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Thoughtful conversations Christians should have about Islam
Do Christians and Muslims worship the same God? Is the Qur’an a book of hate and violence? Does Shari’ah law conflict with American values? Should Americans be afraid of ISIS? How should Americans view the Israeli-Palestinian conflict? What role does hospitality play in religious dialogues?
If you have questions about these topics, you are warmly invited to Malone University’s Worldview Forum on Monday, April 18 at 7 p.m. in the Johnson Center Dining Room entitled, “Thoughtful Conversations Christians should have about Islam.” Professors who have spent their careers engaging these topics will discuss the above questions and many more. Panelists are Malone professors Scott Waalkes, professor of international politics; Gregory Miller, professor of history; and Jacob Waldenmaier, lecturer at Baldwin Wallace University. Jason Moyer, assistant professor of communication arts, is moderator.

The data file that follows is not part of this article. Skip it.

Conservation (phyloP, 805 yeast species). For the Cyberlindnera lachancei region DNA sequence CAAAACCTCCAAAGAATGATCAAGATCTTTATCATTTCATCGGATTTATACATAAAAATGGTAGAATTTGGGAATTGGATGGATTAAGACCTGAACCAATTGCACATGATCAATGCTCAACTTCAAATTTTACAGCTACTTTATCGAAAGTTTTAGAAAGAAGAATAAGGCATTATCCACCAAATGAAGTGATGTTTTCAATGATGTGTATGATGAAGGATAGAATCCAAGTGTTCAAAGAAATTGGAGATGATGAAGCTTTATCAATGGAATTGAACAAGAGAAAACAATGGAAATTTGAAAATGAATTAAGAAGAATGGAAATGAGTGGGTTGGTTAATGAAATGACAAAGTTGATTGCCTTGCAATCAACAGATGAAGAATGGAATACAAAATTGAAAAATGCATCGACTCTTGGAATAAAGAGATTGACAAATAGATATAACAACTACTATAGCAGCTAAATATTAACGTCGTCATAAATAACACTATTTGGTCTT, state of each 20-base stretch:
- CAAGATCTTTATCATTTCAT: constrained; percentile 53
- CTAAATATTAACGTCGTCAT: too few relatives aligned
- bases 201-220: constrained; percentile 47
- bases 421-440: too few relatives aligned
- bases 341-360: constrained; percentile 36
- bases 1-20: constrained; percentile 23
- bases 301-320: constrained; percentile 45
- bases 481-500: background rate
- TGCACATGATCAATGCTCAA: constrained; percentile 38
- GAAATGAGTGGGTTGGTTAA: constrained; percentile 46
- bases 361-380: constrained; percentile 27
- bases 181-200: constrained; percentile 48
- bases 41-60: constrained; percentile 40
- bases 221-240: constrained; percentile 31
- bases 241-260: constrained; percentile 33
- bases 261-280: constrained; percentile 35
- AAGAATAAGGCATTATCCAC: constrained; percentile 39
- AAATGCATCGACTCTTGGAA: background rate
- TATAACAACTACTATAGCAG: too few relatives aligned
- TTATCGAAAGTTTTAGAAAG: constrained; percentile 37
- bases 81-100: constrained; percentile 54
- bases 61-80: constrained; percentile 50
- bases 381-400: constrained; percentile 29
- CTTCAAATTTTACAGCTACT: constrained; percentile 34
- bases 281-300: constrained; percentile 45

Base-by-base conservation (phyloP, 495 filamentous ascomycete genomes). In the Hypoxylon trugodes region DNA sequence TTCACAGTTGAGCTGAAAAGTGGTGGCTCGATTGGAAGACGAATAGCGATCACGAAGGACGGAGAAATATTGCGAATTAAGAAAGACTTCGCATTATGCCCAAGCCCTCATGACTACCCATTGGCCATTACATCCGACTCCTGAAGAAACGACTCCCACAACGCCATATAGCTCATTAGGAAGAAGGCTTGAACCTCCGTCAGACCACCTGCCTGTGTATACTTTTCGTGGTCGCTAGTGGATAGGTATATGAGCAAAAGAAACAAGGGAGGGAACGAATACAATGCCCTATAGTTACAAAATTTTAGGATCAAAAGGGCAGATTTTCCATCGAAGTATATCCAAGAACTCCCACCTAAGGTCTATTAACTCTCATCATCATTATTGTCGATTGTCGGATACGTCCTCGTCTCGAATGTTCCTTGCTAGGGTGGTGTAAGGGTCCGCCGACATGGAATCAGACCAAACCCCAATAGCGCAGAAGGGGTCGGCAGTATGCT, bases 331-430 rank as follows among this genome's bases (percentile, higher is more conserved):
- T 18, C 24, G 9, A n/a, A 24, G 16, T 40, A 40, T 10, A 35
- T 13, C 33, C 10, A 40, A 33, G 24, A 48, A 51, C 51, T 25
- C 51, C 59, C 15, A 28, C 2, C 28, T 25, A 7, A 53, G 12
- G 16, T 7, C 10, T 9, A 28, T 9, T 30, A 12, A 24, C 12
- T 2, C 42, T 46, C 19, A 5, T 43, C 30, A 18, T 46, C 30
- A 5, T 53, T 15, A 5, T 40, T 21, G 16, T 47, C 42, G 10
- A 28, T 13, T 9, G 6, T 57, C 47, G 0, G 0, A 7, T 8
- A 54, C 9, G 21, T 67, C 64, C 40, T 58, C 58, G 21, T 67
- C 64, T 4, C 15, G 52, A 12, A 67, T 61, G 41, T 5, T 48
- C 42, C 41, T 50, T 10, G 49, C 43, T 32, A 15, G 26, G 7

Scott Waalkes is professor of International Politics at Malone University, where he has taught since 1998. He is the author of The Fullness of Time in a Flat World: Globalization and the Liturgical Year and was a Fulbright Scholar in 2004-2005, where he taught at the University of Bahrain.
Waalkes earned a B.A. from Calvin College, and an M.A. and Ph.D. from the University of Virginia.
Gregory Miller is professor of History and Director of General Education at Malone University, where he has taught since 2000. He has authored Holy War and Holy Terror: Views of Islam in the German Reformation, and many other chapters and articles.
Miller earned a B.A. from Oral Roberts University, an M.A. from the University of Tulsa, and a Ph.D. from Boston University.
Jacob Waldenmaier is a lecturer at Baldwin Wallace University, where he teaches American Religious Pluralism, World Religions, and Religions of India. He also has taught religion at High Point University and the University of Oxford. His research examines psychological and philosophical aspects of religious experience and the relation between scientific and religious thought.
Waldenmaier earned a B.A. from the University of Texas at Austin, an M.Div. from Ashland University, and an M.St. and D. Phil. from the University of Oxford.
is assistant professor of Communication Arts at Malone University, where he has taught since 2012. He recently authored
Turning the Prophetic into Civil Religion: Barack Obama’s March 4, 2007 Sermon in Selma, Alabama
Advancing Development in Uganda: Evaluating Policy Choices for 2016-21 and Selected Impacts to 2040
Moyer earned his B.A. from Bluffton University, an M.A. from Bowling Green State University, and a Ph.D. from University of Iowa.